The rise of the urban badger, as humans develop on historical badger territories, brings with it some growing pains as humans and badgers learn to coexist peacefully. Badgers carry on going about their business and in doing so occasionally cause issues with their human neighbours. Many view badgers as a treat and are delighted by their presence, while others view them as night time pests.  Regardless of your view read our handy guide to living alongside your local badgers...

We are experiencing more prolonged dry periods with little to no rainfall, which is to be expected as part of a change in our climate. This naturally will have an effect on our native wildlife including our badgers. Read more about how drought impacts the lives of badgers in the UK.

The extent of flooding caused by recent storms could be having a devastating impact on badgers. From loss or damage to badger setts, to difficulties finding food in flood-affected habitats, life will be harder for badger clans throughout the UK. Read more about how flooding impacts the lives of UK badgers.


Badgers find food where they can. Often unseen and unheard, they wander quietly into gardens at night feeding on the earthworms, grubs, snails and slugs they find in lawns and borders. They usually leave small visual signs, a snuffle hole, pieces of scratched turf, as visual evidence of their nighttime visit.  In dry or frosty conditions when natural food is hard to come by, they can damage flower beds and lawns in desperate search of food. 

If you are having issues with badgers digging up your lawns see here for further information on leatherjackets and chafer grubs. Controlling the food source can be the first deterrent if you are unhappy about your nighttime visitors.


Badgers can be discouraged or prevented from entering gardens by solid, effective fencing, locked gates and the use (not always 100 per cent effective) of ultrasonic deterrent devices. Members of Brockwatch, the badger group for Northampton and South West Northants, report success with a device called Animal-Away Plus. Another Group reports that a radio left on all night in a garden-at levels which didn't offend neighbours-successfully discouraged badgers from entering. However, where practical, electric fences are the most effective humane deterrents. There are no legal proven chemical deterrents for badgers. Recurring attempts by badgers to enter gardens are sometimes resolved only when badger-proof mesh is trenched in to a depth of around one metre to prevent them from digging under fences.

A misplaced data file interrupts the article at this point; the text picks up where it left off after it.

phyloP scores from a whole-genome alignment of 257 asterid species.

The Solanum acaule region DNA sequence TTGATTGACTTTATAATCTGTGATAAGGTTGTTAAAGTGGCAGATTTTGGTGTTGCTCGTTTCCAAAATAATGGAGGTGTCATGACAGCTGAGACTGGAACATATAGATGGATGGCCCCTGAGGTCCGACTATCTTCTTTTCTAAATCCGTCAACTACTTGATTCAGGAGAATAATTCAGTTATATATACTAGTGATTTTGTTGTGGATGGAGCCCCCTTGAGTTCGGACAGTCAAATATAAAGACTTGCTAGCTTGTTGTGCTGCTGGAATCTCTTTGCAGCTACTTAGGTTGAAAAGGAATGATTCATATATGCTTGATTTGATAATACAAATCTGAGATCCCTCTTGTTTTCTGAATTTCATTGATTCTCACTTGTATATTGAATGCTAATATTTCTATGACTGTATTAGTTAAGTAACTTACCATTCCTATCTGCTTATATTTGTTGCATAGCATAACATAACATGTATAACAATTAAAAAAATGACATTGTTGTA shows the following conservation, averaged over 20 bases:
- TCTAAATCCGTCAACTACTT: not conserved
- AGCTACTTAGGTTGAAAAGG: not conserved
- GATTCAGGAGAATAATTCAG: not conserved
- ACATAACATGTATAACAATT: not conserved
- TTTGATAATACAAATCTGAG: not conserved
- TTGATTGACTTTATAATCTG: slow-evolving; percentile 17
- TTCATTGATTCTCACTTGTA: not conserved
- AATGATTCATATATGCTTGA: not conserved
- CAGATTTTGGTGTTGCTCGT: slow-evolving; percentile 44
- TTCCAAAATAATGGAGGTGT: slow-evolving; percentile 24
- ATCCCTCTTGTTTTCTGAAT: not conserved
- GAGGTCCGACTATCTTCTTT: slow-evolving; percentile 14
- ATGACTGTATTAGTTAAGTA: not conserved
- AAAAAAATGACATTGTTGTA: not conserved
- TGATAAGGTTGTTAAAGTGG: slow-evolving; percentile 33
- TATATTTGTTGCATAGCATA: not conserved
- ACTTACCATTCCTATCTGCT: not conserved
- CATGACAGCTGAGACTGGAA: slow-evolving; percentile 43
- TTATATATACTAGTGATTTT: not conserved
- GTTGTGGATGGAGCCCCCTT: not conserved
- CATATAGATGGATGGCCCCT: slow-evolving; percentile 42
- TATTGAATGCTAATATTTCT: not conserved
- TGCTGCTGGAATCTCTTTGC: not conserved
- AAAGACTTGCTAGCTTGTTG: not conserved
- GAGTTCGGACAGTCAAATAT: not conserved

The Badger Trust does not recommend feeding badgers. You may enjoy attracting badgers but this could be problematic for others in your neighbourhood. If you feel like you must feed them in severe weather when natural resources are in question a small handful of peanuts will suffice. Just like with dogs and cats, human foods are not healthy. 


Thousands of badgers are killed on our roads every year. The Badger Trust collates road traffic accidents to identify hot spots where mitigation should be placed or identify new setts. Please report fatalities to the Badger Trust. Occasionally the prompt investigation of RTAs reveals the presence of orphaned cubs nearby that can be rescued.


Badgers injured in fights sometimes retreat to places where they can rest and recover in peace, free from the attentions of would-be aggressors. Barns, garden sheds, corners of gardens, spaces under patios are often chosen. Left alone badgers with ugly-looking bite wounds to their necks or rear quarters will often recover very quickly and wander off. Some are less fortunate, the wounds turn septic, and they, along with badgers seriously injured in traffic accidents need skilled care-from a vet, wildlife rescue centre, the local badger group or the RSPCA. Inevitably many are too seriously injured to be saved and they  have to be put down to save them further suffering; but there is an extraordinary number of badgers that survive, thanks to the expert care and skill they receive.


If you find a severely wounded, badly injured, or obviously sick badger, please take extreme care and get expert help as soon as possible. Always remember, that frightened animals bite in self-defence, often with surprising speed and little or no warning and badgers have immensely powerful jaws which can inflict deep wounds on adversaries and compassionate would-be rescuers alike. Trained wildlife rehabilitators, RSPCA inspectorate, and experienced members of badger groups have the skill and know how to approach, handle and make badgers safe in secure carrying cages so please wait until they arrive at the site.

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